Cancer survivor undertaking drugs trials to help future generations fight the disease

Cathy Smith pictured at her Ravenshead home
Cathy Smith pictured at her Ravenshead home

A Mansfield cancer patient who is the only person left in Britain to be trialling a new drug hopes it could help future generations in the fight against the potentially killer disease.

Cathy Smith, from Ravenshead, has battled cancer for more than 11 years, was given between six months to a year to live in 2008 and has undergone a gruelling 75 rounds of various forms of chemotherapy.

But the 54-year-old is continuing her fight with cancer by taking part in new forms of treatment through drug trials and research.

Since 2012 Mrs Smith has been trialling Kadcyla a targeted drug with fewer side effects, used on women with incurable oestrogen-positive breast cancer with the purpose of prolonging the life of a patient.

And while many worldwide were involved in initial testing, she is now just one of 19 people across the globe to still be receiving the tri-weekly injections.

Kadcyla is available through the cancer drugs fund to other women, and despite fears it would be removed because of its cost and low success rate, has had a reprieve and will remain available for the time being.

But it is this pioneering approach to developing new drugs that she regards as the most important factor.

“I’m a great believer in research, and I want to show people how important it is to take part,” she told the Chad

“If they have an opportunity to put themselves forward for it, they should do.”

French-born Mrs Smith first came over to England in 1983 to pursue a career as a musician, playing drums.

Married with one son, she worked for Nottingham City Council but was forced to step down due to illness.

She was first diagnosed with breast cancer in 2004, undergoing chemotherapy, a mastectomy and radiotherapy to shrink a tumour.

In 2008 it was found that she had a secondary tumour in the liver and underwent further chemotherapy and was given up to a year to live.

Then in 2011, she had to have her other breast removed as the cancer returned and had another round of chemotherapy and radiotherapy.

She has taken part in a series of research, including the successful identification of the breast cancer gene and also another combination of drugs trial with a drug company, which went horribly wrong and she nearly died from the side effects.

And while she knows she will never be free from the illness, she has no end of praise for the efforts of the NHS.

She said “They do a fantastic job it is not easy for anyone. I feel like I’m part of a team.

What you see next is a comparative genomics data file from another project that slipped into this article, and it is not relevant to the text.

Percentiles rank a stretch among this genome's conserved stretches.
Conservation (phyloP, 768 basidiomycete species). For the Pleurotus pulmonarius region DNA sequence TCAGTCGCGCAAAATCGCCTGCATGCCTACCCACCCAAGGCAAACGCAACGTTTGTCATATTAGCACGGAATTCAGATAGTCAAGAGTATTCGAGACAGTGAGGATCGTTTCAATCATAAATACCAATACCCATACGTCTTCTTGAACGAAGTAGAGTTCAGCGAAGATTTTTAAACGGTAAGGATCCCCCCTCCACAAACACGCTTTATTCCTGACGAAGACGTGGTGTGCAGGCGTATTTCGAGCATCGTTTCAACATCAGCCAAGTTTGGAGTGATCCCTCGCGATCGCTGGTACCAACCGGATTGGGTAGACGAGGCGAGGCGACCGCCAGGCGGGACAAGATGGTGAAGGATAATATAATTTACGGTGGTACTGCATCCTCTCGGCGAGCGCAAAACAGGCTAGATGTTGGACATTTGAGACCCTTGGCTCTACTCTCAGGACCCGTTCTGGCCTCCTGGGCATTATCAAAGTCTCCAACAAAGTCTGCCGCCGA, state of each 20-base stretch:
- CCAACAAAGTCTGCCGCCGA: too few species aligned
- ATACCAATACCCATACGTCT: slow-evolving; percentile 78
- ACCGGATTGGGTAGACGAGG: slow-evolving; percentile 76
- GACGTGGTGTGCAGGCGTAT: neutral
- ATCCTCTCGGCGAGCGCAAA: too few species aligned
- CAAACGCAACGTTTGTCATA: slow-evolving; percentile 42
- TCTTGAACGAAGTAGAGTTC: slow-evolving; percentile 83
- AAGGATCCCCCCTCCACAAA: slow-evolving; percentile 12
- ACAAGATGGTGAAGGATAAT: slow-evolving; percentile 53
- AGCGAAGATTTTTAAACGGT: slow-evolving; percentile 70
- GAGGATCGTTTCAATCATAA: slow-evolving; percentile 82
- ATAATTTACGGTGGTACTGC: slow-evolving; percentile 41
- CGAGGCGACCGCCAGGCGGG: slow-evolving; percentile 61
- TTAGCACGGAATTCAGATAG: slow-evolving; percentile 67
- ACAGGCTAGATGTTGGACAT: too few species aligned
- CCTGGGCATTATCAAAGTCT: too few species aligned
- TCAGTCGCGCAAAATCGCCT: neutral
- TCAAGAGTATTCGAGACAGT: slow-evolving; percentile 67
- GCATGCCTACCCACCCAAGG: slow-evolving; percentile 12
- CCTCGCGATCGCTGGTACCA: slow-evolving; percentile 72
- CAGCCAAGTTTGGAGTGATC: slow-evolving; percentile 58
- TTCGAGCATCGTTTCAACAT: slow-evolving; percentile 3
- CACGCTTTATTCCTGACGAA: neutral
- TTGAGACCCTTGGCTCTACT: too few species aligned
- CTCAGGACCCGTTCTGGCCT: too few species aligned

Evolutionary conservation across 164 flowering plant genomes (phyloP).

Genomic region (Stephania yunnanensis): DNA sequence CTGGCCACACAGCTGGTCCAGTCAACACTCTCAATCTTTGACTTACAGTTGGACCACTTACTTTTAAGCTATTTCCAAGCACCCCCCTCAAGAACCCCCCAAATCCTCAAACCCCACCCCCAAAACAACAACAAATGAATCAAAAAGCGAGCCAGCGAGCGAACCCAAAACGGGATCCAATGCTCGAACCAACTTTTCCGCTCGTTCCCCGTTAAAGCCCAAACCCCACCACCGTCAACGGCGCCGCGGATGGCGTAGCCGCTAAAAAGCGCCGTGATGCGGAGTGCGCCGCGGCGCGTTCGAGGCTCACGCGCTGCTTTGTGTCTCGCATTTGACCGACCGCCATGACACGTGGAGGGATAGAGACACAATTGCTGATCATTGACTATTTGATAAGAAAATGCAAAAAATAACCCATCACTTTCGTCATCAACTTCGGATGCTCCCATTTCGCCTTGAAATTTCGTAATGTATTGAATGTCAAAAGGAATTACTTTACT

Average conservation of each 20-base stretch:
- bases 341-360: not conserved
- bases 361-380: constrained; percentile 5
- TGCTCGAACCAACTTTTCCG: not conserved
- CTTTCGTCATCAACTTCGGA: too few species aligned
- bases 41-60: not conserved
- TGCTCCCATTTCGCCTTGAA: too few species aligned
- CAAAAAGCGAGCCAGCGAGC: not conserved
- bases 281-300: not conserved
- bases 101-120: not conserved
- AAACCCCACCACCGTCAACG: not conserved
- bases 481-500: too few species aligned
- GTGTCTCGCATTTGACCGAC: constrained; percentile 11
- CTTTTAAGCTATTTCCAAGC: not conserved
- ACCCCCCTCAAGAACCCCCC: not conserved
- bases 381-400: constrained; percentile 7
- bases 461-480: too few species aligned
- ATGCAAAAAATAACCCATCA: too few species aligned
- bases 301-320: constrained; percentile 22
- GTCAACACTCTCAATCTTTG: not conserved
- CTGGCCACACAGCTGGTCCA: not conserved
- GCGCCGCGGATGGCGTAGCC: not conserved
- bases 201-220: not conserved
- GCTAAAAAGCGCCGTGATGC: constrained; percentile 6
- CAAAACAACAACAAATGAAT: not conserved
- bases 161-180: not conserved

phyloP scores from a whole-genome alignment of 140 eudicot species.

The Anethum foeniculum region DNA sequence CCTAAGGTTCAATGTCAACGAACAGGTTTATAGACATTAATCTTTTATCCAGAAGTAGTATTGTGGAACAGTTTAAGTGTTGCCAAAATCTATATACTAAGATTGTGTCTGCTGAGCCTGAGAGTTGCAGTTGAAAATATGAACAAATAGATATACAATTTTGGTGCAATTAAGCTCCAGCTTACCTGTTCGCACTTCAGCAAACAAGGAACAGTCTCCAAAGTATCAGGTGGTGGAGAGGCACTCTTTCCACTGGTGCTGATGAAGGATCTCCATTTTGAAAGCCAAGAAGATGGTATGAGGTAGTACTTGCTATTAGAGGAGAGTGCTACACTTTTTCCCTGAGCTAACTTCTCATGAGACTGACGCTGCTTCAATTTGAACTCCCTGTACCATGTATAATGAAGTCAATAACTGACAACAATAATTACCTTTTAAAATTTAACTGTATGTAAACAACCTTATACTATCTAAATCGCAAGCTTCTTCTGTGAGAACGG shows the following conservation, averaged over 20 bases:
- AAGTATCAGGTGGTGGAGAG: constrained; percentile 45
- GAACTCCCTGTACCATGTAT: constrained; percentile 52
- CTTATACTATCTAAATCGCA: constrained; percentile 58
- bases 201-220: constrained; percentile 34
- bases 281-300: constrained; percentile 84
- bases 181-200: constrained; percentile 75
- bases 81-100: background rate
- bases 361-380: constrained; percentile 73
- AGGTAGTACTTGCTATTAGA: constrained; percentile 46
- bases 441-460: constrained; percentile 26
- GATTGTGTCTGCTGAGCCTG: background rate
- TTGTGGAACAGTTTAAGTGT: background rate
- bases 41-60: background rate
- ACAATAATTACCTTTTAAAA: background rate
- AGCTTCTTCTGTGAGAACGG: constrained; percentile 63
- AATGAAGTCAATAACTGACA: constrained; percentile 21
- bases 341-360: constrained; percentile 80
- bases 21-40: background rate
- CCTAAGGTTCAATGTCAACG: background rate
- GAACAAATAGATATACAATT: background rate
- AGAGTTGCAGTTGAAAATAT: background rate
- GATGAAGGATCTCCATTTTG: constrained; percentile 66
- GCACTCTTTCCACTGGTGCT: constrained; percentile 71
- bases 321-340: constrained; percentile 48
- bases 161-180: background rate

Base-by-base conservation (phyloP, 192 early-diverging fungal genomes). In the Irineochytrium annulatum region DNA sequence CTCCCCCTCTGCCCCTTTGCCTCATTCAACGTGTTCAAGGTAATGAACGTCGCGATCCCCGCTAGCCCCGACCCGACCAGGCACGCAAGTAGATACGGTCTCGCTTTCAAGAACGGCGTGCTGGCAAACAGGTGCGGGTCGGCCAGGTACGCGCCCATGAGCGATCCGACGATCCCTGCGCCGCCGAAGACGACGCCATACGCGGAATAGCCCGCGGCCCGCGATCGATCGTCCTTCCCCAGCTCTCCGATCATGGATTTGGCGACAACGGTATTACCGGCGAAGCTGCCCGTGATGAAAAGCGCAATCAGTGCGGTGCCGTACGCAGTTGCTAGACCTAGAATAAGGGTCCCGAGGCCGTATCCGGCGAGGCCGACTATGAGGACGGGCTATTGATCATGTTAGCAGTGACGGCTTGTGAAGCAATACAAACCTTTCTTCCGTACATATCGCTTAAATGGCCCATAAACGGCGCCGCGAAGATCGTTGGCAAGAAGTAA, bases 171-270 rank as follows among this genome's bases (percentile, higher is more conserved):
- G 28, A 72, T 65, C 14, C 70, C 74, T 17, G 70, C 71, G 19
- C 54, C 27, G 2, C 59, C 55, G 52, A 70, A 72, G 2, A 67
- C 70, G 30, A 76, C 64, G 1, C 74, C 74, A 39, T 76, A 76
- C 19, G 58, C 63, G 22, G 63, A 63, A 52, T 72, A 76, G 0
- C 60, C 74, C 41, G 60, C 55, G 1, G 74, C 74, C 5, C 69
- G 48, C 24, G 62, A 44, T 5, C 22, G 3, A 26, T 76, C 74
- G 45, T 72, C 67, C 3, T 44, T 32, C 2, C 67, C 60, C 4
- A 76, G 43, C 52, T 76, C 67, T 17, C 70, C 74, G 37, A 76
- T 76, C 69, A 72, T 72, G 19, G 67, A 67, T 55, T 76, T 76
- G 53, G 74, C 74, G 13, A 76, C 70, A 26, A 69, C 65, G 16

“In 10 years the advancement in cancer detection, equipment and drugs has been phenomenal and I’m a great believer in research, I do want to tell people how important it is to take part,”

“Also we cannot thank people enough for raising and collecting money for research too as without our supporters’ advances would be slow.

“Cancer and cancer treatment is very challenging physically and mentally and hard to deal with.

“At some point there may come a time when there is no other drug out there for me or my body cannot keep going, as these drugs are very toxic. Still I need to keep on fighting for as long as I can and I’m really proud to be doing something that could help future generations.

“Cancer is very clever, responds differently in all individual affected by it. And this is why finding a cure is still a way away. We will have to learn to live with cancer.”

But while work on new treatments never stops, Mrs Smith says more still needs to be done on prevention.

She says many people do not even want to talk about the illness, although she insists attitudes are beginning to change.

As a breast cancer patient, she knows catching it early is imperative, particularly if there is a family history.

“I do not understand why we don’t have breast screening sooner. My cancer would have been picked up had I been screened earlier.

We have got to be proactive with prevention and if you have a family history of cancer, go to your GP and ask to be referred to the genetic team. It’s a simple blood test, that’s all it is.

“Men and women have to respond to their body, if they think something is wrong, they need to see their GP about it.”